Randomized Algorithms for Matrices
Professor Liang Zhao
Matrices are a popular way to model data, such as term-document data, social network data, machine learning kernels, and so on. With the size of real-world datasets rapidly growing, classical deterministic algorithms for processing such datasets are often no longer feasible. A common theme is the use of efficient randomized methods to provide approximating results with high probability. This course gives an introduction to modern algorithmic techniques to tackle large-scale matrix computations efficiently.
This course will cover the theory and practice of randomized algorithms for large-scale matrix problems arising in modern massive data analysis.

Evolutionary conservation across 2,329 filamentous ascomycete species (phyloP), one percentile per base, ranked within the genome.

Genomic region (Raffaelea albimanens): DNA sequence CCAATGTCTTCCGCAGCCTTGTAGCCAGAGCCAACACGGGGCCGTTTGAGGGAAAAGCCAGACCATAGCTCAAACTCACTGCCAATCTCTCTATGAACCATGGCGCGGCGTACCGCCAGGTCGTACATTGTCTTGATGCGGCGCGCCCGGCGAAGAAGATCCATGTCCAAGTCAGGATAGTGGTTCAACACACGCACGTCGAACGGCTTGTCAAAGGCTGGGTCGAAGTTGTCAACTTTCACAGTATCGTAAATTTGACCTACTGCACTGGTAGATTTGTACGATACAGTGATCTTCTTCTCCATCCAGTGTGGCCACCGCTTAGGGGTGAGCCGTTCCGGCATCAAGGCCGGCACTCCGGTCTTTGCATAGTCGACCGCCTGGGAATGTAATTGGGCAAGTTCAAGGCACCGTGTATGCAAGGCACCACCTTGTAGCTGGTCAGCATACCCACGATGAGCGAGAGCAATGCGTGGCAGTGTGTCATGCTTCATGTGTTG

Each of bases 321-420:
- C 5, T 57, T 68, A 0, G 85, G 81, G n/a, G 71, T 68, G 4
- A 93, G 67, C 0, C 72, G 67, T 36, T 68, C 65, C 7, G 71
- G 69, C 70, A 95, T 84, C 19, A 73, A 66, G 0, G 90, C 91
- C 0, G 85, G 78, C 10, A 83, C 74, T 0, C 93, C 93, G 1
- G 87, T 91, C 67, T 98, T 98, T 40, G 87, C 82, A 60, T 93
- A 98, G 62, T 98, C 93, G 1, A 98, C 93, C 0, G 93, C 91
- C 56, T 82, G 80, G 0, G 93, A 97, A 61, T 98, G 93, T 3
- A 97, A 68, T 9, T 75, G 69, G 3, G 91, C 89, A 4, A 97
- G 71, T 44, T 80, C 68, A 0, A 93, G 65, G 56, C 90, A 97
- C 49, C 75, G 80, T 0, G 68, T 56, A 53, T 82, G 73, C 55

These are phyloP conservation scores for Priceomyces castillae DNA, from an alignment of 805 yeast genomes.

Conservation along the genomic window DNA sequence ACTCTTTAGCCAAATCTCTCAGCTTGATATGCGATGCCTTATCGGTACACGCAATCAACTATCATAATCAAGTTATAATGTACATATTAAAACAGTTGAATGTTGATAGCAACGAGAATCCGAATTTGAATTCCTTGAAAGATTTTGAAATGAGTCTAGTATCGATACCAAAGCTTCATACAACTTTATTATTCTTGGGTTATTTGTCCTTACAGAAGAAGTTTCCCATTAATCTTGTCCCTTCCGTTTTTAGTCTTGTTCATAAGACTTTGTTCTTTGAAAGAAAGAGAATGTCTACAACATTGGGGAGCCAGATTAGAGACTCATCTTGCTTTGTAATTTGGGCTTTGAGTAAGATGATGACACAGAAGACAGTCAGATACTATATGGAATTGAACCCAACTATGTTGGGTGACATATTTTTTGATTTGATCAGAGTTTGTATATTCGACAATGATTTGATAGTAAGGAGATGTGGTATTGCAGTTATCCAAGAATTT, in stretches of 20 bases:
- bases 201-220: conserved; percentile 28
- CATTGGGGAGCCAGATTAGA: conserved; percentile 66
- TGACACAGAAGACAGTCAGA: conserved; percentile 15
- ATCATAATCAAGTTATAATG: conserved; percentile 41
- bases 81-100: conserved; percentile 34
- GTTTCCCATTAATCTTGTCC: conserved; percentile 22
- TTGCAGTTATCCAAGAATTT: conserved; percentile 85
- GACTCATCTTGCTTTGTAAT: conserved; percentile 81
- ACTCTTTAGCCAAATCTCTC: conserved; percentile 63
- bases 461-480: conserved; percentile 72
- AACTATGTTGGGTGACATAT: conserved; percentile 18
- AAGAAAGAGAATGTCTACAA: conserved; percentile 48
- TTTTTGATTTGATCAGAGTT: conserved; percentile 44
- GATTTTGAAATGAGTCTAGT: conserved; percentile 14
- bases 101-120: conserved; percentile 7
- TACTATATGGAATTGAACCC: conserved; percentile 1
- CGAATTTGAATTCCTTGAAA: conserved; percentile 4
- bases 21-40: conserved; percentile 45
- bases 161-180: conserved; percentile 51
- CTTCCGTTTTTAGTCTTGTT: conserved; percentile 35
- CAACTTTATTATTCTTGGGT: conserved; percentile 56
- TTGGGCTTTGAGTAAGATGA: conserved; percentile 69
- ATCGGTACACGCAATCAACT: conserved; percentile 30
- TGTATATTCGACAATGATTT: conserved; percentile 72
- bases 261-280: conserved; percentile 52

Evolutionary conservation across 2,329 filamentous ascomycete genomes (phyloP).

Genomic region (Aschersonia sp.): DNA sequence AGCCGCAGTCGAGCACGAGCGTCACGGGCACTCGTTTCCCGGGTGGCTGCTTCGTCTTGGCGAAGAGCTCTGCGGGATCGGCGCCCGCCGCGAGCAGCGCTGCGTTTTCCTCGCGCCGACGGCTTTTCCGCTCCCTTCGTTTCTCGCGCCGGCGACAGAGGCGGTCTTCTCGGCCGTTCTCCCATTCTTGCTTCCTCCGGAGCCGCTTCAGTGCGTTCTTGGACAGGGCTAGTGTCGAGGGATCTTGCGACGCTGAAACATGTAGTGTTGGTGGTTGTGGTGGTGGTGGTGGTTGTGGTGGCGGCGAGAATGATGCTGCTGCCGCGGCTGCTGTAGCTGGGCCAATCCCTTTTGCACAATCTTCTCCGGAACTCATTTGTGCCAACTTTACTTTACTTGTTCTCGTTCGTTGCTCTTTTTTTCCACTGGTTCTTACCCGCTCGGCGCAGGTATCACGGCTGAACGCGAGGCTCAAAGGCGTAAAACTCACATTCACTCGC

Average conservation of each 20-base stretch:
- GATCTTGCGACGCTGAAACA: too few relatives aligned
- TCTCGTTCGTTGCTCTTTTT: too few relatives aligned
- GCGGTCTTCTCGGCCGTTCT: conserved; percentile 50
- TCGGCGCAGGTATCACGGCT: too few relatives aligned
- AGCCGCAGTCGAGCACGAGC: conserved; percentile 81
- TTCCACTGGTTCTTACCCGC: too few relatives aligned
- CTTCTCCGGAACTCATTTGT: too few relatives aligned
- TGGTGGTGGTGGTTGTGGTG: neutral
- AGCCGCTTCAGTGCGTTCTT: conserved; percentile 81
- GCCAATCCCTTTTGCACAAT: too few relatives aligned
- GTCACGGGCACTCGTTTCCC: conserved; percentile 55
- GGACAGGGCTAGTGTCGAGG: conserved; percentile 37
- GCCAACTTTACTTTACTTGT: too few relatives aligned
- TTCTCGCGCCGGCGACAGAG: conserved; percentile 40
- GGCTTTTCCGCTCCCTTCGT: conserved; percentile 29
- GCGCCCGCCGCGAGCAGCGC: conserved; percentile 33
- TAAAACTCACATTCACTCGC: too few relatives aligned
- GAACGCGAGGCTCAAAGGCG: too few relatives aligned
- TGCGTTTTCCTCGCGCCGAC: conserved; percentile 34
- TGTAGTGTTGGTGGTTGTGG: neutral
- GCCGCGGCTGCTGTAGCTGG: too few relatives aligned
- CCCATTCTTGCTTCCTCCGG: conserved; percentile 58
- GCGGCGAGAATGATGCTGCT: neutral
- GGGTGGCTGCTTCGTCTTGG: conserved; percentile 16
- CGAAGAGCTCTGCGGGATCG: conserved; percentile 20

General mathematical sophistication and a solid understanding of algorithms, linear algebra, and probability theory at the advanced undergraduate level.
- Subspace embedding
- Approximating matrix multiplication
- Scalar and matrix concentration
- Random projections and Johnson-Lindenstrauss lemmas
- Least squares regression
- Least absolute deviations regression
- Additive-error low rank approximation
- Relative-error low rank approximation
- Distributed low rank approximation
- CUR approximation
- Tensor decomposition
- Learn the mathematical theory of the methodology and algorithms of matrix processing techniques.
- Understand the numerical and computational issues that arise in implementing algorithms in different environments.
- Gain experience in applying randomized algorithms to large-scale data applications.
Problem sets will be assigned on most weeks. Each student will present a critical review, summarizing the problems and solutions given in a selected research paper. Grading policy: Homework – 50%, Final project – 50%.